Manufacturing reflections on 2023

Posted on 7 Dec 2023 by The Manufacturer

With Brexit, the pandemic and the war in Ukraine continuing to impact vulnerable supply chains, 2023 has been a rough ride. Luke Smoothy, Founder and CEO of London-based manufacturing specialist Get It Made, reflects on the past year in the sector, with some positive takeaways.

Let’s not be under any delusions: it’s been a tough year for many, not least the manufacturing sector. As we stagger towards the end of 2023, we’ve seen a decline in new orders for five months running, with a drop in export demand amid weak demand from abroad. Rising energy and fuel costs, combined with sky-high inflation, have compounded the misery throughout the year; however, if there’s one thing the industry has learned over time it’s that, despite hardship, we are resilient.

So while the stagnant UK economy remains far from rosy, there are still enough positive murmurings from the past 12 months to remain cheerful as we head into 2024. The good news is that according to the latest S&P Global / CIPS UK Manufacturing PMI, the UK manufacturing industry downturn eased in November, with industry potentially turning a corner as the end of the year approaches. Yet more encouragingly, business confidence edged higher in November, with 53% of manufacturers saying they expect production to increase over the next 12 months.

Increased investment

The case for optimism has also been fueled by The Chancellor’s pledge in his Autumn Statement to pump £4.5bn pounds of investment into key manufacturing industries, a substantial portion of which is earmarked for the automotive industry in order to facilitate the transition to zero emission vehicles. Aerospace and clean energy will also benefit from a chunk of this, as will connected and automated mobility (CAM) which has been allocated up to £150m.

This year’s Advanced Manufacturing Plan, as laid out by The Department for Business & Trade, has also been welcomed, as it cites the UK as a global hub for advanced manufacturing, alongside its ambition for the UK to be the best place in the world to start and grow a manufacturing business. The plan lays out its intention to prioritise investing in the long-term future of manufacturing (as announced in the Autumn Statement), co-operate internationally and build supply chain resilience, while also reducing costs and removing barriers to boost competitiveness.

The rise in digital adoption

It wouldn’t be a stretch to solely focus on the doom and gloom of the last year, but let’s not overlook the leaps and bounds we’re making in technological advancement. Digital transformation has swept the manufacturing industry this year, as we start to grasp its potential. While we’ve only just scratched the surface in terms of its capabilities, more businesses in the sector must embrace it in order to help secure their competitive edge, and that’s what I believe we will see more of in 2024.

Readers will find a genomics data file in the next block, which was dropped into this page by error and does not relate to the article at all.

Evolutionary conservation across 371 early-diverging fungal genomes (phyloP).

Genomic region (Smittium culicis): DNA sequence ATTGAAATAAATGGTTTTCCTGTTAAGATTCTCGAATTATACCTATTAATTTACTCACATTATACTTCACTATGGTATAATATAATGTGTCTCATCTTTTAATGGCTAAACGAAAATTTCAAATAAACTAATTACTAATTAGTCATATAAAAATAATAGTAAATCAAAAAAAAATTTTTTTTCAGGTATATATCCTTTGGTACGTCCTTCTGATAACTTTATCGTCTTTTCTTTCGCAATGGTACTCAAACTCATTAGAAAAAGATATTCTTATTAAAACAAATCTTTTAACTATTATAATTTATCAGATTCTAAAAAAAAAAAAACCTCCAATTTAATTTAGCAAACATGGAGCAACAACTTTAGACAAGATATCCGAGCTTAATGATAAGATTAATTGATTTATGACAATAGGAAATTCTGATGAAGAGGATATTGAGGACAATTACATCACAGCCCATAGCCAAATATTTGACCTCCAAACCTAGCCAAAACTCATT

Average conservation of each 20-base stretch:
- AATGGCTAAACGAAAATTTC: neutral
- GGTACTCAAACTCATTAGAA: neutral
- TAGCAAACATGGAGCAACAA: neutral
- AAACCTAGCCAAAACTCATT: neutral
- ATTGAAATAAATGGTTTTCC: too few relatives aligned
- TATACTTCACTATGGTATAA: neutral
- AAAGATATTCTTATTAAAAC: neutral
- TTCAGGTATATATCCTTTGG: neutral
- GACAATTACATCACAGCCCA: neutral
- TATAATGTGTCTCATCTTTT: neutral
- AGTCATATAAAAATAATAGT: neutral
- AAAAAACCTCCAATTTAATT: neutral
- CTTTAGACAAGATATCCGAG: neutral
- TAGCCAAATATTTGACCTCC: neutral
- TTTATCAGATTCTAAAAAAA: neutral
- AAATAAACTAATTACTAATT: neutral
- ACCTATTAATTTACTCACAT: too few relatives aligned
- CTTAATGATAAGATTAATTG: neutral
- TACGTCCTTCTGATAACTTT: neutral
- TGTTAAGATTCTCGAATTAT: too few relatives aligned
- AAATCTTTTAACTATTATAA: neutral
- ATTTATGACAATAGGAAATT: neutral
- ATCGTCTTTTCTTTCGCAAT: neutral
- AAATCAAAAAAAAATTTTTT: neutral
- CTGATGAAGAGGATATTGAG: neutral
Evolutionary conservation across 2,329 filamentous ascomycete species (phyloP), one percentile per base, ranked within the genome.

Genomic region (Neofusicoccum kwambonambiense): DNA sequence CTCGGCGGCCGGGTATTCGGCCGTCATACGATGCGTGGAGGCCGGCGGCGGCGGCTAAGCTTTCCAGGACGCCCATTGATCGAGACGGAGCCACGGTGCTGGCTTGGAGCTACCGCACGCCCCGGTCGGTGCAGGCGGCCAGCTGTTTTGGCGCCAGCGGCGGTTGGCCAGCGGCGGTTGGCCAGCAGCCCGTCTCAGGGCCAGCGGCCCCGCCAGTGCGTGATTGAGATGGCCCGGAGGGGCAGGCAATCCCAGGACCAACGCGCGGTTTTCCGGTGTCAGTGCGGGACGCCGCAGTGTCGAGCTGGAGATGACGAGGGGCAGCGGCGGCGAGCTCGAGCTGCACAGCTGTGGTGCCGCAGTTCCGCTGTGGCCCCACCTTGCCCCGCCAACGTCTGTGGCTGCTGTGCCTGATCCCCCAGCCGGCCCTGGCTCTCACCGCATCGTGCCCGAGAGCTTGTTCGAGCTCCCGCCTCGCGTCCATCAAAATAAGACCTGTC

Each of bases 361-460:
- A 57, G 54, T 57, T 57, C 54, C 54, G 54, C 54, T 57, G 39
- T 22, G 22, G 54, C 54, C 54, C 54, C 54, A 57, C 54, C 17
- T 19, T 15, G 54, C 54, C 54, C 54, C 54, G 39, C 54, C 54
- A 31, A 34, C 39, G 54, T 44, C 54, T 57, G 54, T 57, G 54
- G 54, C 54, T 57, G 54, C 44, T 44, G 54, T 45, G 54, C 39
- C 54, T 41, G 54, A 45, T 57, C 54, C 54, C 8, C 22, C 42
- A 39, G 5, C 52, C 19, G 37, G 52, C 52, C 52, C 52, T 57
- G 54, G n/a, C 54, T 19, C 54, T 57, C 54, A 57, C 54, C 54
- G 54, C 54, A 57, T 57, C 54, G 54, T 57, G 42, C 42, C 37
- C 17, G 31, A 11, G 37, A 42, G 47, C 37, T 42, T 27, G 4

AI and automation are making their influence known, as seen in a survey revealing the increasing inseparability between AI and manufacturing, with 83% of manufacturers viewing smart factories as pivotal to success. Seventy-four percent of the manufacturers polled were using or planning to implement artificial intelligence, although what is apparent is that we are still in the relative early stages of adoption, reflected in the fact that 57% of manufacturers are still piloting or experimenting with AI.

Manufacturers are embracing automation and disruptive technologies at a breakneck pace, which will be essential in solving the productivity puzzle. However, more work needs to be done to catch up with our rivals, particularly in the case of SMEs, which experience greater difficulty implementing digital technology. They will be reliant on more support in helping them achieve step changes on their automation journey.

This difficulty has been made apparent in another report, where manufacturers have cited a number of barriers which threaten to scupper their efforts to adopt automation, with almost half (46%) pointing to a lack of technical skills as one issue. Others include integration and data challenges (41%), high costs (38%) and negative workplace culture (36%).

Following an independent review commissioned by the UK government, Made Smarter was created to ensure leading SMEs across the manufacturing sector can benefit and prosper from digital tools and innovation. This programme has been designed to help businesses leverage technologies to streamline their processes to become faster, and more responsive and efficient.

Ultimately, it will help make better products for less. Some key industry figures are calling for the government to roll out the scheme across the UK as a solution for manufacturers to overcome the barriers they’ve highlighted. Yet, manufacturers also have an opportunity and responsibility themselves to take control in bridging the gap. Technologies are now widely available, affordable and come with a typically fast ROI, which all support manufacturers in an increasingly difficult competitive environment.

Eyes on the future

While there have been many ongoing challenges to navigate around this past year, the opportunity afforded by automated technologies, not to mention other fast evolving innovative manufacturing methods such as 3D printing, means we are at the precipice of something revolutionary, even extraordinary.

The game-changing prospects for the industry are as positive as they are huge and its longer-term gains are poised to leave a bigger imprint than this current economic slump. As 2024 beckons, there are plenty of reasons to keep hopeful for an industry that will weather this storm, emerging from it more resilient and primed to face a brighter future.

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